The board of Iraq’s electoral commission resigned en masse on Tuesday in protest at political and judicial “interference,” throwing a general election due next month into disarray. The sudden decision comes with doubts already swirling over whether the Independent High Electoral Commission (IHEC) could organize polling nationwide on April 30 with anti-government fighters in control of a city on Baghdad’s doorstep. Much is at stake in the election, as Prime Minister Nuri al-Maliki bids for a third term with his security credentials thrown into question by a surge in violence to levels not seen since 2008. The nine-member IHEC board handed in its resignation in protest at what it said were conflicting rulings from parliament and the judiciary on the barring of would-be candidates for the election.
Members of Tunisia’s Independent High Electoral Commission (ISIE) took the oath of office on Wednesday January 15th. Preparations for the elections must be accelerated in order to avoid political and economic risks to the country, President Moncef Marzouki said at the swearing-in ceremony. The nine ISIE members were elected by the National Constituent Assembly on January 8th. The officials are tasked with overseeing the upcoming presidential and legislative elections. Former Prime Minister Ali Larayedh linked his resignation to the election of the body. [AFP/Fethi Belaid] Tunisian Constituent Assembly Speaker Mustapha Ben Jaafar casts his ballot as MPs vote for electoral commission members on January 8th. The commissioners were selected from hundreds of candidates amid political bickering that almost shook the process of democratic transition in Tunisia. Their ultimate selection was considered a step towards political detente, according to politicians.
The Independent High Electoral Commission (IHEC) in Iraq announced that the campaign for the legislative elections in Iraqi Kurdistan will start on Aug. 28 and last until Sept. 17. The Sept. 21 legislative elections will be the most crucial elections in the Kurdistan Region of Iraq’s history, as it may be a turning point to change the political shape of the next parliament as well as the new government cabinet. The president of the Kurdistan Regional Government (KRG), Massoud Barzani, announced on May 26 that all three elections — presidential, legislative and provincial — would be held on Sept. 21. According to the Kurdistan Region of Iraq’s parliamentary election law, presidential and legislative elections should be held simultaneously. But soon after this announcement, on June 30, parliament extended Barzani’s term for another two years. Meanwhile, IHEC delayed the provincial elections until Nov. 21.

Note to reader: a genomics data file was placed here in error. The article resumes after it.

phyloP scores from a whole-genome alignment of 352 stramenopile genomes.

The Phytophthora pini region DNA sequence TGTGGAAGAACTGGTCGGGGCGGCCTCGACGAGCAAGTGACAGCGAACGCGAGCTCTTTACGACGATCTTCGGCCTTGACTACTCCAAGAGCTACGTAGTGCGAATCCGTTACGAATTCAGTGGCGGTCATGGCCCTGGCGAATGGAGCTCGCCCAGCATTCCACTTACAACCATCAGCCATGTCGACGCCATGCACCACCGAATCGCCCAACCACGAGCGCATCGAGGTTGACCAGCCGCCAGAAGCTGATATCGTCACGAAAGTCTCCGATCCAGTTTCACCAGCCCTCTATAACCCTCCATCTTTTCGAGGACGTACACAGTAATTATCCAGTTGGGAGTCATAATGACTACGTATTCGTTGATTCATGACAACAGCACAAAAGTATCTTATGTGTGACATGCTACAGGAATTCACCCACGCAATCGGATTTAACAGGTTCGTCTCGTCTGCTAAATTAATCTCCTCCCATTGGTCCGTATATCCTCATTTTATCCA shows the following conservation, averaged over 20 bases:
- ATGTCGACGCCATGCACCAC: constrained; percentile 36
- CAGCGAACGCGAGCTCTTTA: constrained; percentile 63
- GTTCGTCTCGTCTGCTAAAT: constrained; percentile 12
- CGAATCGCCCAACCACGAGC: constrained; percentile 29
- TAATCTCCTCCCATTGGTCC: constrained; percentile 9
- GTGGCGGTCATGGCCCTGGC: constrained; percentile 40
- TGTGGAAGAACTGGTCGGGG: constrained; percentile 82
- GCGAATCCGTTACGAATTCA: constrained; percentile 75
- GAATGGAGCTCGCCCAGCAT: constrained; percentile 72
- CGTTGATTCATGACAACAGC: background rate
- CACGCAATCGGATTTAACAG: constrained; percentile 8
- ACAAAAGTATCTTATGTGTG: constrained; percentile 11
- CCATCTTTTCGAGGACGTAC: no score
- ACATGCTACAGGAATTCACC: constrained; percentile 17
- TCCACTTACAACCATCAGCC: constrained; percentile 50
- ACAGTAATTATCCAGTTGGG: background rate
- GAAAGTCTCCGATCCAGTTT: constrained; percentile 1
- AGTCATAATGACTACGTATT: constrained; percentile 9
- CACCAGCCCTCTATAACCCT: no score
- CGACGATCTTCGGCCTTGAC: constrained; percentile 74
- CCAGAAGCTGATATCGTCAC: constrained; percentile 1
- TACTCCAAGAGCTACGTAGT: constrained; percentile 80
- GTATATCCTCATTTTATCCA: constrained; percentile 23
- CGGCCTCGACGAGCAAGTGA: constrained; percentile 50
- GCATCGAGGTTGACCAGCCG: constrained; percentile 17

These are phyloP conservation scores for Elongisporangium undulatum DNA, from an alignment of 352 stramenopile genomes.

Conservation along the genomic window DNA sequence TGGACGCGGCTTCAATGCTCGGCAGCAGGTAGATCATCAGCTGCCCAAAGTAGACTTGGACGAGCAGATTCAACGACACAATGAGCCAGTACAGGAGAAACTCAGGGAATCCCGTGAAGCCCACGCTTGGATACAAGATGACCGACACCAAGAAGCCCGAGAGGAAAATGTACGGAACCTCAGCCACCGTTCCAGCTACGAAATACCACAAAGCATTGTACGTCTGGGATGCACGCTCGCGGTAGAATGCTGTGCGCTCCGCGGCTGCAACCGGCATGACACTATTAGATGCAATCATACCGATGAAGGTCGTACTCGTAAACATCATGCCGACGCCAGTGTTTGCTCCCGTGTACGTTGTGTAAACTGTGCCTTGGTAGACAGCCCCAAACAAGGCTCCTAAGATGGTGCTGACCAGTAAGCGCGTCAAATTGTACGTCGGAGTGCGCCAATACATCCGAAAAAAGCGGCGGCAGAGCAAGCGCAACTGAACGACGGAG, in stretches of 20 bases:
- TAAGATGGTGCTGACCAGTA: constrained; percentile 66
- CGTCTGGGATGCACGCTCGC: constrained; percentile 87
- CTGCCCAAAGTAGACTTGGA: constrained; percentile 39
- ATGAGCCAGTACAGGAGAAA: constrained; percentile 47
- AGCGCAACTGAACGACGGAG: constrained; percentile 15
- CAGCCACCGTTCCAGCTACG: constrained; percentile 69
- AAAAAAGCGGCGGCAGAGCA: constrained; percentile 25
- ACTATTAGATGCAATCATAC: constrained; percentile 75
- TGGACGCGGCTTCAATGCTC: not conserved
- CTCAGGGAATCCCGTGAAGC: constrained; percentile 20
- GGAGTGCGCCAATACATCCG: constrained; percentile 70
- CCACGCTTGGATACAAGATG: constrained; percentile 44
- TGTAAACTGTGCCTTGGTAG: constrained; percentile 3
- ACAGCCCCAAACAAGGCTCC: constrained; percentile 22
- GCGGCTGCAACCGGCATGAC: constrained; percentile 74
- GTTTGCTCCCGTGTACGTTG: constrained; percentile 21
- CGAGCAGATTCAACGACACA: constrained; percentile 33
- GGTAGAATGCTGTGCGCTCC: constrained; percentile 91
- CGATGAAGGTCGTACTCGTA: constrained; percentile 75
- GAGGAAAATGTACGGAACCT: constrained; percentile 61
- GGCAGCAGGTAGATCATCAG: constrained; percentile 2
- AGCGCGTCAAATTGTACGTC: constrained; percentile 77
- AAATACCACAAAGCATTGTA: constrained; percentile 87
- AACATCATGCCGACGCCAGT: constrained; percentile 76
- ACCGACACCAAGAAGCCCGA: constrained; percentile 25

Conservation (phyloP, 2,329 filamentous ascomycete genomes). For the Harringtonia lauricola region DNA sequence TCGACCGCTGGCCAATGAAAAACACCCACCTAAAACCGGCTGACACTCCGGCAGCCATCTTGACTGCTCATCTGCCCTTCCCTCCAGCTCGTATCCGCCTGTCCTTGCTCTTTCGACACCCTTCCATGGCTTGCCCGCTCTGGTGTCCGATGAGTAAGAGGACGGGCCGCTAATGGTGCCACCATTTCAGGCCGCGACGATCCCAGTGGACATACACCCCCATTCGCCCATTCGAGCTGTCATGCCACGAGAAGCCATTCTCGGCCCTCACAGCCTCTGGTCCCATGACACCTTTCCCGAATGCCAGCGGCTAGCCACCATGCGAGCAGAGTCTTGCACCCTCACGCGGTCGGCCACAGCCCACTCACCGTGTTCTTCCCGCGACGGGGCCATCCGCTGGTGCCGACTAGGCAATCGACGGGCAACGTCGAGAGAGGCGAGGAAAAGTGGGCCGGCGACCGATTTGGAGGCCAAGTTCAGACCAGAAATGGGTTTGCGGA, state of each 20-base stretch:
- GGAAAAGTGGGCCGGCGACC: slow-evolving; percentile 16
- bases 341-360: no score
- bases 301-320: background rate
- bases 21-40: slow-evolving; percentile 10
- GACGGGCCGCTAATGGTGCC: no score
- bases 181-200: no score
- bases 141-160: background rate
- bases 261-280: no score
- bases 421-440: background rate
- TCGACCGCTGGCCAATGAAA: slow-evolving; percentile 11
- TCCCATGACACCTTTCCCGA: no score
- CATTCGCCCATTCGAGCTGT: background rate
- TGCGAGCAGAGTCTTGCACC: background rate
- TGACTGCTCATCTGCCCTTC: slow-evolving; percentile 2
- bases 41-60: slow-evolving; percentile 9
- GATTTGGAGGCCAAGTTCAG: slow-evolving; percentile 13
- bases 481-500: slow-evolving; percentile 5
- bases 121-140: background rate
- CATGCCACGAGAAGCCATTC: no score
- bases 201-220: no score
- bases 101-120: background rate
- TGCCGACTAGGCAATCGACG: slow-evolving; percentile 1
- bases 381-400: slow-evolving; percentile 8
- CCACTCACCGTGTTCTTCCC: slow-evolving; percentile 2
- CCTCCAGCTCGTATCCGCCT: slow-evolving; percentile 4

Election officials began tallying votes on Sunday from Iraq’s first elections since US troops departed, a contest that served as a key test of its stability amid a spike in violence. Attacks killed three people on election day, a fraction of those who died in a wave of violence preceding the polls on Saturday, which seemed generally well-organised. Turnout for the provincial vote was about 51 percent, according to officials from Iraq’s Independent High Electoral Commission. IHEC board member Gaata al-Zobaie said ballot boxes and tallies from polling stations were being sent to Baghdad, and they would be entered in computers to tabulate the results. But the credibility of the elections came into question, as 14 candidates died in attacks ahead of the polls and with a third of Iraq’s provinces – all of them mainly Sunni Arab or Kurdish – not voting due to security concerns and political disputes.
Security concerns sparked by anti-government rallies in mostly-Sunni areas of Iraq in recent weeks could hamper provincial polls due in April, a top election official said on Wednesday. Muqdad al-Sharifi, the chief electoral officer of Iraq’s Independent High Electoral Commission (IHEC), also told reporters that 131 candidates had been barred from the April 20 vote due to their ties to the Baath Party of now-executed dictator Saddam Hussein. “We have a problem in some provinces where there is a political crisis,” Sharifi said, referring to weeks of demonstrations in north and west Iraq against the alleged targeting of the Sunni community by the country’s Shiite-led authorities.
Iraq’s parliament selected on Thursday the ninth and final member of the country’s new election commission that is to be in charge of the upcoming provincial and general elections. The 2013 provincial and the 2014 general vote are expected to shape Iraq’s future following the withdrawal of U.S. troops last December. The balloting will likely come against the backdrop of intense political struggles among Iraq’s diverse religious and ethnic groups. Lawmaker Muqdad al-Shuraifi, a member of the new election commission, said legislators on Thursday chose Turkoman representative Kulshan Kamal as the body’s ninth member.
Iraq: Political factions accuse Prime Minister of ‘dictatorship’ after arrest of election official | Al-Arabiya
Key political factions accused the premier of moving towards a dictatorship with the arrest of Iraq’s electoral commission chief, a charge the prime minister denied on Saturday. Faraj al-Haidari, head of the Independent High Electoral Commission (IHEC), was detained on Thursday for alleged corruption along with another of the body’s members, Karim al-Tamimi. Anti-U.S. Shiite cleric Moqtada al-Sadr accused Prime Minister Nuri al-Maliki of being behind the arrests to obstruct the electoral process, joining other key Iraqi political actors who have made the same charge. “The one who ordered the arrest is, to be precise, brother Nuri al-Maliki,” Sadr said in a statement issued by his office in Najaf.